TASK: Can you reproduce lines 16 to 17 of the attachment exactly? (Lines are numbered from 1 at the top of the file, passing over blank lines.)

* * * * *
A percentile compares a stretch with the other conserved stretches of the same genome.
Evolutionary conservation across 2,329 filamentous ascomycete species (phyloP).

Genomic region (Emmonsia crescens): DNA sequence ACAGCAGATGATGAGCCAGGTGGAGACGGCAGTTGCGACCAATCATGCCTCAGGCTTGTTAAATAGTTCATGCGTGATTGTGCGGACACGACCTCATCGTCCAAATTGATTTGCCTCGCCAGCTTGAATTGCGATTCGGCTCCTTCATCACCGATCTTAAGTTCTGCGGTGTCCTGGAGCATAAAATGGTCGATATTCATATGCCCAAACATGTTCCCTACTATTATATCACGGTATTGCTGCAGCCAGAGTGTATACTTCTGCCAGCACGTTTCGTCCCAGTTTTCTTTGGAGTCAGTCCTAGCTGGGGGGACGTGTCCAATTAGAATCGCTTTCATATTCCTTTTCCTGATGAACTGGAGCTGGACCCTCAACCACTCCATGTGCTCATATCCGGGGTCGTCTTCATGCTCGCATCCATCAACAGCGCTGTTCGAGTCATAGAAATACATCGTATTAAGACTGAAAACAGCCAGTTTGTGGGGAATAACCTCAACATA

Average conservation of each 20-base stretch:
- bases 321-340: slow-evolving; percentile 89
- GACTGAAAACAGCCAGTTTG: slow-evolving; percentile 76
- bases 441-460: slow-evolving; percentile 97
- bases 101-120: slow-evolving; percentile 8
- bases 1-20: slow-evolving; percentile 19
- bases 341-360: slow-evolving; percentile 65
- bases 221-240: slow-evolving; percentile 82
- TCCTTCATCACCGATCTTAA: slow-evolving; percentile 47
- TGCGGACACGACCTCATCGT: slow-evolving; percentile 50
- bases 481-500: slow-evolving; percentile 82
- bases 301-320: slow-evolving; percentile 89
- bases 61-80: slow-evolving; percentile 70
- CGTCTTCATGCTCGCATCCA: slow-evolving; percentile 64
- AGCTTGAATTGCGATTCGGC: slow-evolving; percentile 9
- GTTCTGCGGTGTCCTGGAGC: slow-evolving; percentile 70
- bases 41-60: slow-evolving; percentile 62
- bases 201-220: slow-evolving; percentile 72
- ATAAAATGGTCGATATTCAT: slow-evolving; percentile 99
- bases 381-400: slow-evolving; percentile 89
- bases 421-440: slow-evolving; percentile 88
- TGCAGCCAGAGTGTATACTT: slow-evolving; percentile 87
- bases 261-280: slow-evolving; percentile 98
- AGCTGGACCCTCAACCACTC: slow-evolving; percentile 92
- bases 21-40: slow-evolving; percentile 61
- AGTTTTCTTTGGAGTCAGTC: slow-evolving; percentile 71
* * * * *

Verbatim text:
- bases 61-80: slow-evolving; percentile 70
- CGTCTTCATGCTCGCATCCA: slow-evolving; percentile 64